“This ‘industry’ creates an inherently unethical product. It is exploitative, not just to women, but to male performers as well,” McDowell wrote. “In addition to this, pornography creates a view of sex that is not normal, as unfair and unrealistic expectations of women. Basic themes in pornography include: 1. All women at all times want sex from all men; 2. Women enjoy all the sexual acts that men perform or demand; and 3. Any woman who does not at first realize this can be easily turned with a little force, though force is rarely necessary because more of the women in pornography are the imagined ‘nymphomaniacs’ about whom many men fantasize.”

While I have my own opinions about whether or not the normalization of porn is beneficial to society, I have to agree McDowell’s point that porn projects the ideal that women are constantly hungry for sex from anyone. To take this a step further, it’s almost as if the chokers I wear around my very own neck are being stigmatized to represent an extension of this ideal by putting a subtle sign out there that I’m asking for it from whoever when in reality I am just trying to wear a cheap piece of jewelry. Period.

To put this simply: Whether or not I want to be throttled by the neck in bed has zero to do with the accessories I decorate myself with.

Okay, I’ll get off my soapbox now. But there’s still a big question that lingers: what do we do about this? Stereotypes don’t appear and disappear overnight and it’s unrealistic to think if you just tell someone, “hey, I’m not a slut; I just like accessories” that they’ll say, “oh, okay!” and move right along from the mindset that had them thinking that in the first place. People are stubborn and it’s going to take a lot more than just trying to convince others that something they’ve long thought is not actually accurate. As women (and men) who embellish our bodies with all kinds of jewelry and fanciful, outrageously priced cloth, one more seemingly pointless and demeaning stereotype should not deter us from our desire to be individualistic.

There are far more stereotypes stitched into our wardrobes that anyone even realizes; we live in a world full of stereotypes, especially ones that revolve around clothing. One particularly bothersome one that has somehow stuck around for nearly a decade is the “basic white girl” outfit featuring Ugg boots, yoga pants and some sort of North Face zip-up. Pop culture says that if you wear this outfit, you are “basic”, meaning you exhibit “obscenely obvious behavior, dress, or action” and “transparent motives” according to Urban Dictionary.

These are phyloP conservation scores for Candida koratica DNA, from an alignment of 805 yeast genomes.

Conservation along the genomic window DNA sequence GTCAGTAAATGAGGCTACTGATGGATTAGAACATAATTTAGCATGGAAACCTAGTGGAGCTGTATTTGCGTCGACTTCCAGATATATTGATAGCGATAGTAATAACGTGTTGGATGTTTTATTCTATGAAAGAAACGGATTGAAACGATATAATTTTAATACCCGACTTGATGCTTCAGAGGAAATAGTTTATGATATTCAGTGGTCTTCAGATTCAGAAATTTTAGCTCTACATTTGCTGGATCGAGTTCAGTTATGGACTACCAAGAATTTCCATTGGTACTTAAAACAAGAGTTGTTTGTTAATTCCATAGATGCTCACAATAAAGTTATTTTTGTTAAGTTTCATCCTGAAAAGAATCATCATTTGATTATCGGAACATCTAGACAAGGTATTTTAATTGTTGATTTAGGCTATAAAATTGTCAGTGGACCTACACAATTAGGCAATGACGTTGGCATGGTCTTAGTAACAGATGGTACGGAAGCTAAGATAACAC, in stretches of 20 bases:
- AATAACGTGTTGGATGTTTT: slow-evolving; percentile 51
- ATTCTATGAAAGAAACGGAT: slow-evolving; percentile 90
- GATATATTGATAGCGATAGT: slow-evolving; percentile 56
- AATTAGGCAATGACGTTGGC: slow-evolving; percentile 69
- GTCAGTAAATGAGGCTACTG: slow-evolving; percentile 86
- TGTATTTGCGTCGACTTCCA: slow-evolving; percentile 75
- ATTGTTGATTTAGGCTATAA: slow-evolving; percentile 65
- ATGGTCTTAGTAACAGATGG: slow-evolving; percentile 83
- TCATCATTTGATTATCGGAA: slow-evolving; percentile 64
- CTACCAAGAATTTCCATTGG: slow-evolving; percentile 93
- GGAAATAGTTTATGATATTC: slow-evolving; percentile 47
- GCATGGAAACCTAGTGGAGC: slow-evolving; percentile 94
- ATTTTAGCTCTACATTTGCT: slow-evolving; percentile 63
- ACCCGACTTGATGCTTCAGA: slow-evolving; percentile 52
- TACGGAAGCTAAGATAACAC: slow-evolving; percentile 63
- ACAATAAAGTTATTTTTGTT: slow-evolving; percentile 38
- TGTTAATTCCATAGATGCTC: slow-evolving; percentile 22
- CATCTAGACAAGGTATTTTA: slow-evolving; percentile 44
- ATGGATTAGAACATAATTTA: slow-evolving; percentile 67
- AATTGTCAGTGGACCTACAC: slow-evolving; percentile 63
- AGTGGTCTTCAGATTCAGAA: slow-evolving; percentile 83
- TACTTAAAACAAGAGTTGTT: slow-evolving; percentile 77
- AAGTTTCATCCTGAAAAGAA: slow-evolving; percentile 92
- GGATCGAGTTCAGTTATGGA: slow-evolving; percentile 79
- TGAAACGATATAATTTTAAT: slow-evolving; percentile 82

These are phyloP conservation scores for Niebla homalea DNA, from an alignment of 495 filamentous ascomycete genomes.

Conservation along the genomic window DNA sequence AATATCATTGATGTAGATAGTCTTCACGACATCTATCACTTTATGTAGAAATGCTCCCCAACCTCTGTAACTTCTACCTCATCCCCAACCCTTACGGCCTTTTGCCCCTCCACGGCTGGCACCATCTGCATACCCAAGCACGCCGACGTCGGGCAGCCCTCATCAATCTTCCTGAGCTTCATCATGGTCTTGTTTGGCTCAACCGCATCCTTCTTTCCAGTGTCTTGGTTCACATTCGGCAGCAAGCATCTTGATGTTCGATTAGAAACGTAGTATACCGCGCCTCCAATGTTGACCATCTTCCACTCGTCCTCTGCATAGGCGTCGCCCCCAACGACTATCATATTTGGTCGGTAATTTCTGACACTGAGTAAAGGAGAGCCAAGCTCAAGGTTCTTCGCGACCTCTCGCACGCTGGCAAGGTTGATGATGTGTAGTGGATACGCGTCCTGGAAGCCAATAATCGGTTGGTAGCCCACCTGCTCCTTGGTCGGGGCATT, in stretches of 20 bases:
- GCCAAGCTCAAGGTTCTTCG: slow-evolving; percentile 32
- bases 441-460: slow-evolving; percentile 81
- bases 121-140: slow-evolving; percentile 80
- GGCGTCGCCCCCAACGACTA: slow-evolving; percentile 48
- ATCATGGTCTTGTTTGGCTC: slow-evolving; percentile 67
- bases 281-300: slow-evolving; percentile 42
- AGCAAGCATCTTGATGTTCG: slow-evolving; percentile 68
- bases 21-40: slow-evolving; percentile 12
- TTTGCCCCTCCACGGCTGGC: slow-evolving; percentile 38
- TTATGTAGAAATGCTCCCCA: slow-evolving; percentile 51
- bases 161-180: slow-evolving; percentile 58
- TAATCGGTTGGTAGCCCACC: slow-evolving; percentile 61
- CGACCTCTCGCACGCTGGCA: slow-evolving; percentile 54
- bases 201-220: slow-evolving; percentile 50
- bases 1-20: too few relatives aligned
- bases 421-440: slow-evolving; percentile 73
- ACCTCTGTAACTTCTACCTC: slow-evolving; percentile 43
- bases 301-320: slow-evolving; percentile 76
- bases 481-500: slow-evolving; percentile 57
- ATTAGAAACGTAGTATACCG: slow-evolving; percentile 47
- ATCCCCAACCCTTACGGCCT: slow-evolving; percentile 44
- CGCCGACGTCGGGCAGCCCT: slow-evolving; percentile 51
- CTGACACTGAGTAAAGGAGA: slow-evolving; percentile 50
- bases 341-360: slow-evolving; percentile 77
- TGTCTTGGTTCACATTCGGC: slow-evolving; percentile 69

I not only own all of the items that comprise a “basic white girl” outfit but I own multiples of each. In fact, I pride myself on how long I can go without trading my yoga pants in for a pair of jeans. The reality of this stereotype is that it’s so basic and predictable because these clothes are comfortable. I want comfort so I buy these clothes and that’s just about the entire thought process that went into those purchases.

To get back on track with our choker situation, I’m trying to make the point that a stereotype is an “oversimplified image or idea of particular type of person or thing”, according to Google Definitions. Not to get wordy and technical here, but oversimplification means to simplify something to such an extent that the impression it gives off is distorted. I trust you can put two and two together here.

History says that these necklaces represented an element of submission. That may be all well and good in the world of BDSM but in the real world, the public world, we have to repel that mindset in order to mute these stereotypes for good. If we submit to these stereotypes and stop wearing chokers because we fear that we’ll be categorized as a docile sluts, aren’t we just the big ol’ self-fulfilling prophecy that everyone is expecting us to be?